Geek-friendly adaptations aplenty in this month’s (still spoiler-free) small-screen overview.
Arrow (Season 4 Episodes 19-23)
The Flash (Season 2 Episodes 20-23)
DC’s Legends of Tomorrow (Season 1 Episodes 10-14)
Finally done with most of these (still need to find time for the last two Legends of Tomorrows). One shouldn’t have that attitude to something one is choosing to watch, should one? I have a certain loyalty to Arrow, because they did a good job for seasons one and two, even if it’s waxed and waned since; but I’ve never really got on board with the adulation The Flash has received, and Legends of Tomorrow is mediocre to poor with regularity… though now and then they all exhibit flashes of worthwhileness. I rarely make the conscious choice to give up on a series (do it all the time by accident, though), but I’d consider abandoning a couple of these before the start of their next seasons… were it not for the ‘promise’ that they’re all about to be completely interconnected, at least for one almighty four-way crossover (with moving-to-the-same-network Supergirl).
Y’know, I suspect this is why the interconnectedness and big crossovers in comic books works to boost sales, until it doesn’t and things crash and burn: because people who are invested feel compelled to buy the whole damn lot, but when they’ve had enough and want out, you can’t just reduce what you buy — it’s become all or nothing. So crossovers give you the short-term effects of everyone buying more than normal, but in the long run it just drives sales down. I don’t know what the current state of comic book sales figures is, but that certainly seemed to be the road they were on last time I looked. Maybe that’s where these TV series will end up, too — heck, maybe even the Marvel movies will end up there eventually — but those screen universes may still just be getting started, if you take the long-term view, so the resultant fall in popularity could be a ways off yet…
Game of Thrones (Season 6 Episodes 5-8)
First up: The Door, surely one of Thrones’ best-ever episodes. That ending rather overshadows everything else (because wow, in so many ways), but before that there was Sansa being badass, proper development of Arya’s storyline, the hilarious play-within-a-play, a marvellous scene between Dany and Jorah, and a great moment for Varys, too. The week after’s Blood of My Blood was more about setting things up the second half of the season, which is an important role to fulfil but less dramatic in itself. A couple of surprise returns, though, including a big reveal for book readers (maybe).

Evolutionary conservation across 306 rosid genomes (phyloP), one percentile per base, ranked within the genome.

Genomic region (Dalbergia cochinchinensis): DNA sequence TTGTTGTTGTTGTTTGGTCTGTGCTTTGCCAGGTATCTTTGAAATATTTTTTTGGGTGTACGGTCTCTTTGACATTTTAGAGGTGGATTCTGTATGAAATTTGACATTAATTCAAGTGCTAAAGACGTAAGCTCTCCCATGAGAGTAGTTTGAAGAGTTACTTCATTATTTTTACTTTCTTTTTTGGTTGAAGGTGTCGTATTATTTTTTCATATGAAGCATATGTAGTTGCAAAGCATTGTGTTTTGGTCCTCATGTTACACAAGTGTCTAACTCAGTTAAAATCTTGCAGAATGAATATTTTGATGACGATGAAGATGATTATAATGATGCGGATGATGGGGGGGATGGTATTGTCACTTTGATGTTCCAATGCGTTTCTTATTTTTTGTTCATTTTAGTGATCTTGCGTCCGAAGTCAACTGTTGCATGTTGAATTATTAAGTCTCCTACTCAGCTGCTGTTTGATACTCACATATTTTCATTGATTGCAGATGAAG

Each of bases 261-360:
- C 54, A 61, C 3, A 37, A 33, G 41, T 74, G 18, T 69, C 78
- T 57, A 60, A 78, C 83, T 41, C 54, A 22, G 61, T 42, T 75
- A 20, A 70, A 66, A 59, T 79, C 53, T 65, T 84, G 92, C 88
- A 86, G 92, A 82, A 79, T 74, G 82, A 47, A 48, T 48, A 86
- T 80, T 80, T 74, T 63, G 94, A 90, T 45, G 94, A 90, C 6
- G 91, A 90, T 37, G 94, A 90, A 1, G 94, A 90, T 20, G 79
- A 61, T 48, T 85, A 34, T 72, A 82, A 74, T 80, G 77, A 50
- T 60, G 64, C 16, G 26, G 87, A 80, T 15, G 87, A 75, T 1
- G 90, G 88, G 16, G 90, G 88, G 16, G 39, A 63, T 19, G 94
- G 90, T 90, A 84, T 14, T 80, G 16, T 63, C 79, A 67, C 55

There was definitely a confirmation for book readers in The Broken Man, amid the return of several well-liked characters (three, by my count). Sometimes it’s hard to separate what one might count as story development versus mere place-setting in Thrones, but at its best they can be one and the same, and episode seven managed that. Finally for now, No One did actually bring some storylines to a head, including some very long-awaited developments, particularly in Braavos. Throw in an equally-long-awaited reunion and a couple more unexpected returns, and you have a pretty satisfying episode.
Next time: fiiiiight!
Preacher (Season 1 Episodes 1-3)
Sam Catlin of Breaking Bad and Seth Rogen & Evan Goldberg of… all those films Seth Rogen & Evan Goldberg have made (you know the ones) are the lucky group to finally bring this perpetual Development Hell resident to a screen, after multiple aborted attempts at movies or HBO TV series (it’s finally wound up being made by AMC, carried by Amazon Prime on this side of the pond). For thems that don’t know, it’s based on an irreverent and/or blasphemous comic book from the ’90s by Brits Steve Dillon and Garth Ennis, concerning the adventures of Texas preacher Jesse Custer who (trying not to spoil too much) acquires the power to order people to do things, with which they have no choice but to comply. This is a very loose adaptation, throwing out most of the comic’s actual plotting in favour of the broad strokes of the concept, including the budget-saving decision to base the characters in a single small town, and shaving out some of the equally-expensive otherworldly concepts. At least for now — I wonder if they’re hoping for a Game of Thrones trajectory, whereby increasing popularity leads to increasing budgets. I guess we’ll see. On the bright side, the show has also inherited some of the books’ batshit insanity, lending it an air of unpredictable craziness. It’s certainly not the best thing on TV right now, but it may just be the wildest, and there’s promise of room to grow.
Things to Catch Up On
This month, I have mostly been missing anything I watch with my other half. It’s prime tennis season — eight weeks that starts with Geneva and flows through the French Open, Stuttgart, Nottingham, Birmingham, Queen’s, Eastbourne, and ends with the crowning jewel of all tennisdom, Wimbledon; all with near wall-to-wall coverage thanks to Eurosport, ITV4, and the BBC. It largely takes over the time we normally spend watching stuff together, so no room yet for the final seasons of Wallander or The Musketeers (not that we’ve watched season two yet, actually — oops), nor the just-finished fourth season of The Most Underrated Show On Television™, The Americans. Apparently it ended with “the Best Episode of TV So Far This Year”, according to one review’s headline (which obviously I can’t read because spoilers). Maybe in July.
Next month… Game of Thrones reaches the ⅘-way point (if reports/rumours about its future are to be believed), as season six concludes.